Pentecost

The world seems to move from one tragedy to another. Oh what a year we say as “masks” are now optional for most. Yet although we see light there is only darkness for so many more. India is in turmoil as Covid-19 wreaks havoc. Here we are, soon to celebrate the Christian festival of Pentecost, some 50 days after Easter. A moment when the Church celebrates it’s birth by the Spirit which came not as a Dove but as Flames of Fire. Yet flames of fire wreak havoc in Israel and Gaza as I write, and we hope and pray that talk of a cease fire turns to a lasting reality. Is it just too simplistic to say surely there is enough “earth” for everyone, why fight and grab for more? Is it too simplistic to say we are our brother’s keeper so let us love and get along, life is all too short? Is it too simplistic to hope, pray, and believe the Church can live a gospel of love, when so often it has preached a gospel of fear and judgment and has abused rather than blessed the children? So many wrongs. Yet still I hope, yet still I pray, yet still I believe, perhaps this Pentecost can light a flame of love and grace. What do you hope for? What is it you pray for? What cause has your attention and energy? If you could fix one thing, what might that be?

Pentecost by Mark Debolt
Not as a dove the Holy Spirit came
to the disciples gathered in a room,
but as a violent wind and tongues of flame.

A cyclone roared the ineffable name
as fire on each blushing brow did bloom.
Not as a dove the Holy Spirit came

to give sight to the blind and heal the lame
and raise the dead and dispel error’s gloom,
but as a violent wind and tongues of flame.

The Breath of God is anything but tame.
Who dally with it dally with their doom.
Not as a dove the Holy Spirit came,
but as a violent wind and tongues of flame.

Pentecost by Malcolm Guite
Today we feel the wind beneath our wings
Today  the hidden fountain flows and plays
Today the church draws breath at last and sings
As every flame becomes a Tongue of praise.
This is the feast of fire, air, and water
Poured out and breathed and kindled into earth.
The earth herself awakens to her maker
And is translated out of death to birth.
The right words come today in their right order
And every word spells freedom and release
Today the gospel crosses every border
All tongues are loosened by the Prince of Peace
Today the lost are found in His translation.
Whose mother-tongue is Love, in every nation (from Sounding the Season)

As we move to pray I offer you the words of the hymn Wind that makes all winds that blow by Thomas Troeger.

Prayer:
Wind who makes all winds that blow—
gusts that bend the saplings low,
gales that heave the sea in waves,
stirrings in the mind’s deep caves—
aim your breath with steady power
on your church, this day, this hour.
Raise, renew the life we’ve lost,
Spirit God of Pentecost.

Fire who fuels all fires that burn—
suns around which planets turn,
beacons marking reefs and shoals,
shining truth to guide our souls—
come to us as once you came;
burst in tongues of sacred flame!
Light and Power, Might and Strength,
fill your church, its breadth and length.

Holy Spirit, Wind and Flame,
move within our mortal frame.
Make our hearts an altar pyre.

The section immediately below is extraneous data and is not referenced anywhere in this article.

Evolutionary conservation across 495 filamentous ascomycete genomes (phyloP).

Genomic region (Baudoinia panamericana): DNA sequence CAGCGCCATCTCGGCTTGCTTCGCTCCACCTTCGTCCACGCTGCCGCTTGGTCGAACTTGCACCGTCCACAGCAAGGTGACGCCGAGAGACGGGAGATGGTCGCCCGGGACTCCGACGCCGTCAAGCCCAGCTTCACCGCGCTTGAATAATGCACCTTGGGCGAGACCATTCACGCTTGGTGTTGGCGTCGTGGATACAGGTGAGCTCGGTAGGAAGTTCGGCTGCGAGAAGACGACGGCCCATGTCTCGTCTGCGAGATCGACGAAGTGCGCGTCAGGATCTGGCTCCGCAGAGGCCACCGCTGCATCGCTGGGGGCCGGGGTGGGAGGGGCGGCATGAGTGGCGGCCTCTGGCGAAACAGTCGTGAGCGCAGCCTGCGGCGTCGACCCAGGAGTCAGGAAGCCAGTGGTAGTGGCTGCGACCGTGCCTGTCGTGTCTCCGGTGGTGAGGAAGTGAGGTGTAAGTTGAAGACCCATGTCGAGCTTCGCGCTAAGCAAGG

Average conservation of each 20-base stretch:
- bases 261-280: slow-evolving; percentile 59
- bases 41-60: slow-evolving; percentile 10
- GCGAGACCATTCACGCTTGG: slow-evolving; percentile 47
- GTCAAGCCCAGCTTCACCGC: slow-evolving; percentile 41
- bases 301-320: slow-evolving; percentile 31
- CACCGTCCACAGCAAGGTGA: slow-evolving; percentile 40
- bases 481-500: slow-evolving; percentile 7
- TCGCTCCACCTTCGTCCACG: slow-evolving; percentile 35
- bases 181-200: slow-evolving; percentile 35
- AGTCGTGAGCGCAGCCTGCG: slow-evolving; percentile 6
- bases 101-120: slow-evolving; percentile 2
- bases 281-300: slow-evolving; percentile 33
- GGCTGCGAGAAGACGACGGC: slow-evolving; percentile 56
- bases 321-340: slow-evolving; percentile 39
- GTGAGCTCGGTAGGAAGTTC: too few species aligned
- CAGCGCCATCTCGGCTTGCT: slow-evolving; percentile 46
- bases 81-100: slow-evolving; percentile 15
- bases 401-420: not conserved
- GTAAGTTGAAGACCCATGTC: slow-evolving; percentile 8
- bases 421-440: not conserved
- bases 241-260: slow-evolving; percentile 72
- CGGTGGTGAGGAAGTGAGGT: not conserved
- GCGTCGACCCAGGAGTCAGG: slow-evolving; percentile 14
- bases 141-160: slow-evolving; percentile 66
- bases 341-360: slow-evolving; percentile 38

Kindle them with your own fire.
Breathe and blow upon that blaze
till our lives, our deeds, and ways
speak that tongue which every land
by your grace shall understand
.

One thought on “Pentecost

  1. In a complex world where so much needs fixing and where it is difficult to identify just one thing, I nominate the future as the one thing I wish I could fix: A more just, equitable and peaceful world, a wiser and gentler generation, one more successful at meeting the challenges to benefit the common good of everyone and perhaps one that identifies and corrects the “wrongs” that seem to thrive over time. I like your questions. They are hard ones.

    Aside from noting Pentecost on the calendar printed on the back of the weekly church bulletins of my youth, I knew very little about its meaning until my undergraduate years at a small, Midwestern college located only a short walk from a quaint looking church labeled with the simple sign, Pentecostal Church. I was curious and persuaded a friend to attend a service with me. We thought it wise to wait until the last second to step inside and stay quietly in the back, hoping not to draw attention to ourselves. Our judgement was quite flawed as all eyes were immediately on us, the 2 college girls. We were warmly and vigorously greeted by many, and drawn down the narrow aisle to the middle of the 2nd row where we remained during the entire service, one I will not forget. What started out quietly in prayer, built into a growing crescendo of human sound I had never heard before and is difficult to describe. Somewhat like a wave, the sound rose and fell several times before fading altogether. Afterwards, several people were happy to tell us about the “sharing of the spirit within” that was the foundation of their church experience. This interesting experience inspired me to take a course entitled, “The Development of American Christian Thought”, one of my favorites at the time.

    Of course during that year, 1968, the struggles of the world were the same as they are now, minus the pandemic, with conflict in the Middle East, civil rights and social unrest. This gives me pause. Thank you.

    Like

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